I know the sorrow, and I know the hurt
Would all go away if You'd just say the word
But even if You don't
My hope is You alone”

Millard himself says that he wants to be like Shadrach, Meshack and Abednego. “I know that God will deliver me, but even if he doesn’t, I’m still not going to bow. I’ll still worship him. He’s still worthy to be praised.”

We can continue to hope in God, regardless of our circumstances, because of what he has already done for us. Whatever we are going through now, Christ has already done for us what can never be undone. What Christ has done prepares us for whatever circumstances we may face in this life. Jesus promised we would have trials in this life: 

“I have told you these things, so that in me you may have peace. In this world you will have trouble. But take heart! I have overcome the world” (John 16:33).

In other words, “I have already overcome everything the world can deliver to you. You don’t have to worry about your circumstances in this life. Your joy is in me. No matter what you’re going through, I will be there with you.”

And Then…

“Then King Nebuchadnezzar was astonished and rose up in haste. He declared to his counselors, ‘Did we not cast three men bound into the fire?’ They answered and said to the king, ‘True, O king.’ He answered and said, ‘But I see four men unbound, walking in the midst of the fire, and they are not hurt; and the appearance of the fourth is like a son of the gods’” (v. 24-25).

Like a son of the Gods. Nebuchadnezzar then called the men out of the flames. Not a hair on their heads nor a thread of their clothes was singed. The king had seen what he then described as God’s angel in the fire with the men.

“Nebuchadnezzar answered and said, ‘Blessed be the God of Shadrach, Meshach, and Abednego, who has sent his angel and delivered his servants, who trusted in him, and set aside the king's command, and yielded up their bodies rather than serve and worship any god except their own God’” (v. 28).

An angel – perhaps the pre-incarnate Jesus – was there to protect Shadrack, Meshack and Abednego in the fiery furnace. An angel visited Daniel to deliver a message (Daniel 10:12). An angel helped escort Peter out of prison (Acts 12:5-9). Paul had an angel visit him onboard ship during a storm (Acts 27:23). The author of Hebrews tells us there are angels sent to help those who will receive salvation (Hebrews 1:14). Angels can and do protect us.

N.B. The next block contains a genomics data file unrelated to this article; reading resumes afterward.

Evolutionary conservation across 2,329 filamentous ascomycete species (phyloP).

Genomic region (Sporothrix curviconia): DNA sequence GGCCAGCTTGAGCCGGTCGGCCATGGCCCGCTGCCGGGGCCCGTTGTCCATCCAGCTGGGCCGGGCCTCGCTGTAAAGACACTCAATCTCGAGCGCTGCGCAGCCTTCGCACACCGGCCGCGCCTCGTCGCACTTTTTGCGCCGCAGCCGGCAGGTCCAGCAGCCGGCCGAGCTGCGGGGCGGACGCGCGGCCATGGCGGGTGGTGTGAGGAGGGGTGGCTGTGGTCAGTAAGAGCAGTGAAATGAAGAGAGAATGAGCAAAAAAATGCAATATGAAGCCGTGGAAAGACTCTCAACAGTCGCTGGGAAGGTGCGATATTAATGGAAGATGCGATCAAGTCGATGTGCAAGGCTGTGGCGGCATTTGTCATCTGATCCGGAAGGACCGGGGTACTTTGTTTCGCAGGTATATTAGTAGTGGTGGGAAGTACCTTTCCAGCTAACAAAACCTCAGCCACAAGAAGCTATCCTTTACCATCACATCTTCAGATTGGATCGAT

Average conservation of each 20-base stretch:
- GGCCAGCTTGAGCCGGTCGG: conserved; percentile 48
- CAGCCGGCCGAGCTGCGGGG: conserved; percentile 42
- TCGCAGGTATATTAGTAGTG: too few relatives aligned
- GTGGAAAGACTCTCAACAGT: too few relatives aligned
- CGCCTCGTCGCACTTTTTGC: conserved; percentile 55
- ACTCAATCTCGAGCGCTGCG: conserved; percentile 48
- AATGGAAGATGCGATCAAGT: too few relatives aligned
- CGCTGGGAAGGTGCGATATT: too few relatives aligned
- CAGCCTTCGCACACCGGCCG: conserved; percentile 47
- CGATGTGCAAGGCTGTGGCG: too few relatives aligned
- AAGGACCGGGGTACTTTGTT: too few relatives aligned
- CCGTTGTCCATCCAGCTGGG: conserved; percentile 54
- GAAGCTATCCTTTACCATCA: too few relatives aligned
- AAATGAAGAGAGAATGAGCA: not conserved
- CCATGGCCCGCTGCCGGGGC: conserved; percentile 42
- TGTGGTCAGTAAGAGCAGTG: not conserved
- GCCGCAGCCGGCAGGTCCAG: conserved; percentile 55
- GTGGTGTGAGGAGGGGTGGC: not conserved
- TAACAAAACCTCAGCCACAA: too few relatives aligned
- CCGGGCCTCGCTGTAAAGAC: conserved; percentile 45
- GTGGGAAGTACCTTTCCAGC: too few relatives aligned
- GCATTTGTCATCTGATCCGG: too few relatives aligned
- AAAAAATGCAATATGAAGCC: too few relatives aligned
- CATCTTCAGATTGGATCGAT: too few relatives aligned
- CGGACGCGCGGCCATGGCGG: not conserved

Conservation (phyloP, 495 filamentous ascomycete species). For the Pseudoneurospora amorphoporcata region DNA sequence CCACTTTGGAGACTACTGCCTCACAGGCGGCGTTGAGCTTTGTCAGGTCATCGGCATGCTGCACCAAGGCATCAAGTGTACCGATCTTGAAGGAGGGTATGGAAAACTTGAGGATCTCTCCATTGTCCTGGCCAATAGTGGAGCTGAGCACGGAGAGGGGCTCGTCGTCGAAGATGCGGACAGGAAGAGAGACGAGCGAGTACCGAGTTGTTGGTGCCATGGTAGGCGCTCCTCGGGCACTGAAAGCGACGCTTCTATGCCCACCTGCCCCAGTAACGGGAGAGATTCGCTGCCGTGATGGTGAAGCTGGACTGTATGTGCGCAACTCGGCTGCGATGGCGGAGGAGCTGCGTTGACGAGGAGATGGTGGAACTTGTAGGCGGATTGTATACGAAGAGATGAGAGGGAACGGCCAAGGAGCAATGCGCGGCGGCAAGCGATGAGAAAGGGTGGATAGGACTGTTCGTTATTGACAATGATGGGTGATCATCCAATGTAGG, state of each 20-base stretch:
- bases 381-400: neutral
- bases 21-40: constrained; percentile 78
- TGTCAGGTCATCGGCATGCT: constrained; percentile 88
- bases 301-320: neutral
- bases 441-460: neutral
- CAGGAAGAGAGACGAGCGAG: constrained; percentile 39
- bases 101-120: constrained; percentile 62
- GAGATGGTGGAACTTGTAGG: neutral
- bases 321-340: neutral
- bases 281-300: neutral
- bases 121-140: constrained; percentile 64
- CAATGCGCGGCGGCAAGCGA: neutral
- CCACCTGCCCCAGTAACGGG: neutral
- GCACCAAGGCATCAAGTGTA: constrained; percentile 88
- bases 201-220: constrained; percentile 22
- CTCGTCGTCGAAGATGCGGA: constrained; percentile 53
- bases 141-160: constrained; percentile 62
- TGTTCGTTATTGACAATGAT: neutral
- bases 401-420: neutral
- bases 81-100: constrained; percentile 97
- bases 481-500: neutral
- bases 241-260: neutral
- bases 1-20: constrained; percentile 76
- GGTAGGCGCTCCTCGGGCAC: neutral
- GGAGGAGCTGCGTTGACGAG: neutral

Most of us may not have a clear calling like Peter or Paul. What we do have is the assurance that God will be with us through all things. We have the assurance that angels have already been sent to help us. We know that our lives will not be one day shorter – or longer – than God intends. If God still has works for us to accomplish, he will ensure we are alive to do it (Psalm 139:16). 

That doesn’t mean our lives will be perfect and without trials. The quality of those days might not always be ideal. We might feel at times that all is lost as we face the flames of struggle – only to discover that nothing has been lost after all. God has been with us the entire time. Whenever we experience suffering, or illness, or the pain of the death of a loved one, our hope lies in knowing that we have eternal life with God, and he enables us to live above that pain and suffering.

“Jesus replied, ‘Anyone who loves me will obey my teaching. My Father will love them, and we will come to them and make our home with them’” (John 14:23).

Photo credit: ©Getty Images/kevron2001

SWN authorGreg Grandchamp is the author of "In Pursuit of Truth, A Journey Begins" — an easy-to-read search that answers to most common questions about Jesus Christ. Was he real? Who did he claim to be? What did he teach? Greg is an everyday guy on the same journey as everyone else — in pursuit of truth. You can reach Greg by email  and on Facebook